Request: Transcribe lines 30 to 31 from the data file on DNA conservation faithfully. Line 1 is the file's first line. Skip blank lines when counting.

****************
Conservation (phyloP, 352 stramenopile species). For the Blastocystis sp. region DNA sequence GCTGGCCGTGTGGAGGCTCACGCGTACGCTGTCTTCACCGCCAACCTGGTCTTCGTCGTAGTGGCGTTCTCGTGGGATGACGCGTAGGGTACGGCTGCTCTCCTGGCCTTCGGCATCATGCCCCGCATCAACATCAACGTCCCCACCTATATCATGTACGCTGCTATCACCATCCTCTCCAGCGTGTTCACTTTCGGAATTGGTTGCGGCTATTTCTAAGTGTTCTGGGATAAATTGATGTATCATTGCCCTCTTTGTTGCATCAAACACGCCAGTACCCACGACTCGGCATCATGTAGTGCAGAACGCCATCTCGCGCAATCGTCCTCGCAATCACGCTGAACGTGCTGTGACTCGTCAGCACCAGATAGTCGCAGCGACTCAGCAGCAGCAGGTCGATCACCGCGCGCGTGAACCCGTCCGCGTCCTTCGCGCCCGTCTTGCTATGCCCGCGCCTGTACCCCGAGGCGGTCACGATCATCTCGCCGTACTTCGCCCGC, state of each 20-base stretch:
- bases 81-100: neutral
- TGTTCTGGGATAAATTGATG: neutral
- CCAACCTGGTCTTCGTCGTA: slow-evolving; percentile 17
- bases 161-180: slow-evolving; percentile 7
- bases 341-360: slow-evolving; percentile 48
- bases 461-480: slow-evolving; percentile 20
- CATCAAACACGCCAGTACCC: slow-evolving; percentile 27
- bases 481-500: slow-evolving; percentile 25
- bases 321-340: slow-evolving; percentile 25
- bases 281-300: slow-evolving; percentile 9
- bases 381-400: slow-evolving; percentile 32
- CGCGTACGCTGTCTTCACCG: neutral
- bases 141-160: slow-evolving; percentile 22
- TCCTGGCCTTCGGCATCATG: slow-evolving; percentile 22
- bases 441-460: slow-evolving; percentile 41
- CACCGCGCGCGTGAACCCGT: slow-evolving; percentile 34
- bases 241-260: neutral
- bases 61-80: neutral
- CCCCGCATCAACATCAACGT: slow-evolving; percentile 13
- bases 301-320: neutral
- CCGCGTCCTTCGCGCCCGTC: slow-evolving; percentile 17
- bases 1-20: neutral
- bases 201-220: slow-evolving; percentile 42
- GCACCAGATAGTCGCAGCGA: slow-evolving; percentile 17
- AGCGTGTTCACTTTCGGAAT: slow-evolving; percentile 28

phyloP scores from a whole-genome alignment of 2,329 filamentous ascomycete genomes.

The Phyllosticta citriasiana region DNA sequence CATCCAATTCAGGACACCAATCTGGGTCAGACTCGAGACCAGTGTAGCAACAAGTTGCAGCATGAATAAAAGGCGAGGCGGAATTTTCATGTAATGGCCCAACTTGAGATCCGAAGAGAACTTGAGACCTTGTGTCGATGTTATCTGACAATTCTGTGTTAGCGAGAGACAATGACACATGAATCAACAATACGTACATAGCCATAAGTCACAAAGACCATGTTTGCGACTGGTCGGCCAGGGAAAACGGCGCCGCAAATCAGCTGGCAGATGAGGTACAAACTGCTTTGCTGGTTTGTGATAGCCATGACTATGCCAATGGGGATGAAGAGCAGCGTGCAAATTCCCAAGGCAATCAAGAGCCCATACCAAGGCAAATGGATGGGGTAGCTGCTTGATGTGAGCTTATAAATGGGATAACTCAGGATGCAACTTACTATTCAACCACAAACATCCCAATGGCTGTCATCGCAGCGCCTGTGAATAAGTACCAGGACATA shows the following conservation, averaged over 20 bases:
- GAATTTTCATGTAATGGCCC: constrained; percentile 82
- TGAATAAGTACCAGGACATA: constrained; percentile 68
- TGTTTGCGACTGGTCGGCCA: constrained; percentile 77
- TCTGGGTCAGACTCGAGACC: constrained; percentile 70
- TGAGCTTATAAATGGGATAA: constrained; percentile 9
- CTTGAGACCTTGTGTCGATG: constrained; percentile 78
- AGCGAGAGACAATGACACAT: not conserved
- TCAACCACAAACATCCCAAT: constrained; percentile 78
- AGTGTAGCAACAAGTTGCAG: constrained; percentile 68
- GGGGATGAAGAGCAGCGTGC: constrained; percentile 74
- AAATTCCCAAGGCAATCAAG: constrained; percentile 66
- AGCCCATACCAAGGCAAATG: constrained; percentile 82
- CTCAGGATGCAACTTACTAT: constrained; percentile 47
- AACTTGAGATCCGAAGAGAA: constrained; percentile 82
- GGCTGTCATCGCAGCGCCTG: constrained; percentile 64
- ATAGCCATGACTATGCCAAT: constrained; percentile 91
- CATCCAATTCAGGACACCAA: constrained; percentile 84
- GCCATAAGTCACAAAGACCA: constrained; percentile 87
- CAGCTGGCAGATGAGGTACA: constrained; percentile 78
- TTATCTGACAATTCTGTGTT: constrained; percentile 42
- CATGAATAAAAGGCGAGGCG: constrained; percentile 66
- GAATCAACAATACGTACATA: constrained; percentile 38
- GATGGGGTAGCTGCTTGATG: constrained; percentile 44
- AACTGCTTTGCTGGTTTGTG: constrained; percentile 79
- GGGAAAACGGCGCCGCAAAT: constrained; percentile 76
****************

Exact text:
- TGAATAAGTACCAGGACATA: constrained; percentile 68
- TGTTTGCGACTGGTCGGCCA: constrained; percentile 77